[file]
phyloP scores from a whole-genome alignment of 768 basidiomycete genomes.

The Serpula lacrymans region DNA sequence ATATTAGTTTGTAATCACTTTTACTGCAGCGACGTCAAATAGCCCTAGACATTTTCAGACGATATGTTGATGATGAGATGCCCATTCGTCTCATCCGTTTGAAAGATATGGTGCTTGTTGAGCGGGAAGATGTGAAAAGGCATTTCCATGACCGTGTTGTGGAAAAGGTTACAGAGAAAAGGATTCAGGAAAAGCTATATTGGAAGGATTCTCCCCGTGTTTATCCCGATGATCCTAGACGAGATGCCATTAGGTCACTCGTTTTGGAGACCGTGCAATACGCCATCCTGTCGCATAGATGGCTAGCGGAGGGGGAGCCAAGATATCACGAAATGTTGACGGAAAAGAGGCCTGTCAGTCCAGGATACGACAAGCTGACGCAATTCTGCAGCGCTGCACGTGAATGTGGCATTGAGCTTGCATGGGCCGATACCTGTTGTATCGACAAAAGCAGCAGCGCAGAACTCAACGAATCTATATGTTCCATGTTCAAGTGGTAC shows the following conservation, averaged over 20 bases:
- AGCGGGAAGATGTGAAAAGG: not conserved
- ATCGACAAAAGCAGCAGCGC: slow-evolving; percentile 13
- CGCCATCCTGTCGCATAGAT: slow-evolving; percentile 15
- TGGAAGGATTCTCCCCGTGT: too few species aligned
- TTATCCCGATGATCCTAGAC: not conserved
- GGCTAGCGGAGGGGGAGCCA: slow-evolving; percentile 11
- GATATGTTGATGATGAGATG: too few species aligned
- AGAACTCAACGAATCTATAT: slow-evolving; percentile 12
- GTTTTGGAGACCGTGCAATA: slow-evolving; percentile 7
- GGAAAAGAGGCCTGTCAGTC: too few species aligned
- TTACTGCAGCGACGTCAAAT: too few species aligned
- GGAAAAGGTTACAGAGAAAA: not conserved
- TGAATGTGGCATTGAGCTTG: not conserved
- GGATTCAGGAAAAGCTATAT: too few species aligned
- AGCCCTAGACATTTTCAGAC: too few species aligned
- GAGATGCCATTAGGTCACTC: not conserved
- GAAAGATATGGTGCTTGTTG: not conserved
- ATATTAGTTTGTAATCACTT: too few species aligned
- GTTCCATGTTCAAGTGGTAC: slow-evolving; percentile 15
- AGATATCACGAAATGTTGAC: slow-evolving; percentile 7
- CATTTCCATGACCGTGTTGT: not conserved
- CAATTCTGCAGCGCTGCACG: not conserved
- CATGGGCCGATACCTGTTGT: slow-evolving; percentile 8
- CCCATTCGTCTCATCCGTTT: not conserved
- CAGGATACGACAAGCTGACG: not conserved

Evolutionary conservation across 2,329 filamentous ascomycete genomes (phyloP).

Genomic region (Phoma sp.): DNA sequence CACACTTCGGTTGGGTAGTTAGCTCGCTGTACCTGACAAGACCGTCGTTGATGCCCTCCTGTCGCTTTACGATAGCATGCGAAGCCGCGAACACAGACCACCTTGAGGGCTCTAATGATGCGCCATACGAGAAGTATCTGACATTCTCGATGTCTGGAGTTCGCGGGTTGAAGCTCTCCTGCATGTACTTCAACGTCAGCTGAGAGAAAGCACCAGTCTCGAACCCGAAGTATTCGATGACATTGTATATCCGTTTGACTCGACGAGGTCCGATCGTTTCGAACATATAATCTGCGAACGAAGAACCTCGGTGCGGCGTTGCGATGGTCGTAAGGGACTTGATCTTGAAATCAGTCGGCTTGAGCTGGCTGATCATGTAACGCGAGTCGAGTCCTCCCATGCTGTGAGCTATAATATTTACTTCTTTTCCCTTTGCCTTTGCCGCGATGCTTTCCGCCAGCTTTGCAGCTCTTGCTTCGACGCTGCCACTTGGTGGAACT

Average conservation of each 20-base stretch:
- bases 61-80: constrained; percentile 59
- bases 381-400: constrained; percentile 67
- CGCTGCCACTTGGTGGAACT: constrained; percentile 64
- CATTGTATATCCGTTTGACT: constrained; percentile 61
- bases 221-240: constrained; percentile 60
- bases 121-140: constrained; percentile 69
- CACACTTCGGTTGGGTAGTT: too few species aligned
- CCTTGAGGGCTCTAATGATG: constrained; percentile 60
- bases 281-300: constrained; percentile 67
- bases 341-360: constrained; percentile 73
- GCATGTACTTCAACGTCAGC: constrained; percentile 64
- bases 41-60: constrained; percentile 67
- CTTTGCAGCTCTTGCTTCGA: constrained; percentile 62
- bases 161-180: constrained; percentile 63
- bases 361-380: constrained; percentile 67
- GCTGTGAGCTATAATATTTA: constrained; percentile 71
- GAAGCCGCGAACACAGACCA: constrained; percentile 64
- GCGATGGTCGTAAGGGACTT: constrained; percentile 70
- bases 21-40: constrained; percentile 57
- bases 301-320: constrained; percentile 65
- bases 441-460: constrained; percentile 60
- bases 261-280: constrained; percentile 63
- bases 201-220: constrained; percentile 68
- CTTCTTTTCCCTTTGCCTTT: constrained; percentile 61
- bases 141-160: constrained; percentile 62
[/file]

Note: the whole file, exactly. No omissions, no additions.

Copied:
phyloP scores from a whole-genome alignment of 768 basidiomycete genomes.

The Serpula lacrymans region DNA sequence ATATTAGTTTGTAATCACTTTTACTGCAGCGACGTCAAATAGCCCTAGACATTTTCAGACGATATGTTGATGATGAGATGCCCATTCGTCTCATCCGTTTGAAAGATATGGTGCTTGTTGAGCGGGAAGATGTGAAAAGGCATTTCCATGACCGTGTTGTGGAAAAGGTTACAGAGAAAAGGATTCAGGAAAAGCTATATTGGAAGGATTCTCCCCGTGTTTATCCCGATGATCCTAGACGAGATGCCATTAGGTCACTCGTTTTGGAGACCGTGCAATACGCCATCCTGTCGCATAGATGGCTAGCGGAGGGGGAGCCAAGATATCACGAAATGTTGACGGAAAAGAGGCCTGTCAGTCCAGGATACGACAAGCTGACGCAATTCTGCAGCGCTGCACGTGAATGTGGCATTGAGCTTGCATGGGCCGATACCTGTTGTATCGACAAAAGCAGCAGCGCAGAACTCAACGAATCTATATGTTCCATGTTCAAGTGGTAC shows the following conservation, averaged over 20 bases:
- AGCGGGAAGATGTGAAAAGG: not conserved
- ATCGACAAAAGCAGCAGCGC: slow-evolving; percentile 13
- CGCCATCCTGTCGCATAGAT: slow-evolving; percentile 15
- TGGAAGGATTCTCCCCGTGT: too few species aligned
- TTATCCCGATGATCCTAGAC: not conserved
- GGCTAGCGGAGGGGGAGCCA: slow-evolving; percentile 11
- GATATGTTGATGATGAGATG: too few species aligned
- AGAACTCAACGAATCTATAT: slow-evolving; percentile 12
- GTTTTGGAGACCGTGCAATA: slow-evolving; percentile 7
- GGAAAAGAGGCCTGTCAGTC: too few species aligned
- TTACTGCAGCGACGTCAAAT: too few species aligned
- GGAAAAGGTTACAGAGAAAA: not conserved
- TGAATGTGGCATTGAGCTTG: not conserved
- GGATTCAGGAAAAGCTATAT: too few species aligned
- AGCCCTAGACATTTTCAGAC: too few species aligned
- GAGATGCCATTAGGTCACTC: not conserved
- GAAAGATATGGTGCTTGTTG: not conserved
- ATATTAGTTTGTAATCACTT: too few species aligned
- GTTCCATGTTCAAGTGGTAC: slow-evolving; percentile 15
- AGATATCACGAAATGTTGAC: slow-evolving; percentile 7
- CATTTCCATGACCGTGTTGT: not conserved
- CAATTCTGCAGCGCTGCACG: not conserved
- CATGGGCCGATACCTGTTGT: slow-evolving; percentile 8
- CCCATTCGTCTCATCCGTTT: not conserved
- CAGGATACGACAAGCTGACG: not conserved

Evolutionary conservation across 2,329 filamentous ascomycete genomes (phyloP).

Genomic region (Phoma sp.): DNA sequence CACACTTCGGTTGGGTAGTTAGCTCGCTGTACCTGACAAGACCGTCGTTGATGCCCTCCTGTCGCTTTACGATAGCATGCGAAGCCGCGAACACAGACCACCTTGAGGGCTCTAATGATGCGCCATACGAGAAGTATCTGACATTCTCGATGTCTGGAGTTCGCGGGTTGAAGCTCTCCTGCATGTACTTCAACGTCAGCTGAGAGAAAGCACCAGTCTCGAACCCGAAGTATTCGATGACATTGTATATCCGTTTGACTCGACGAGGTCCGATCGTTTCGAACATATAATCTGCGAACGAAGAACCTCGGTGCGGCGTTGCGATGGTCGTAAGGGACTTGATCTTGAAATCAGTCGGCTTGAGCTGGCTGATCATGTAACGCGAGTCGAGTCCTCCCATGCTGTGAGCTATAATATTTACTTCTTTTCCCTTTGCCTTTGCCGCGATGCTTTCCGCCAGCTTTGCAGCTCTTGCTTCGACGCTGCCACTTGGTGGAACT

Average conservation of each 20-base stretch:
- bases 61-80: constrained; percentile 59
- bases 381-400: constrained; percentile 67
- CGCTGCCACTTGGTGGAACT: constrained; percentile 64
- CATTGTATATCCGTTTGACT: constrained; percentile 61
- bases 221-240: constrained; percentile 60
- bases 121-140: constrained; percentile 69
- CACACTTCGGTTGGGTAGTT: too few species aligned
- CCTTGAGGGCTCTAATGATG: constrained; percentile 60
- bases 281-300: constrained; percentile 67
- bases 341-360: constrained; percentile 73
- GCATGTACTTCAACGTCAGC: constrained; percentile 64
- bases 41-60: constrained; percentile 67
- CTTTGCAGCTCTTGCTTCGA: constrained; percentile 62
- bases 161-180: constrained; percentile 63
- bases 361-380: constrained; percentile 67
- GCTGTGAGCTATAATATTTA: constrained; percentile 71
- GAAGCCGCGAACACAGACCA: constrained; percentile 64
- GCGATGGTCGTAAGGGACTT: constrained; percentile 70
- bases 21-40: constrained; percentile 57
- bases 301-320: constrained; percentile 65
- bases 441-460: constrained; percentile 60
- bases 261-280: constrained; percentile 63
- bases 201-220: constrained; percentile 68
- CTTCTTTTCCCTTTGCCTTT: constrained; percentile 61
- bases 141-160: constrained; percentile 62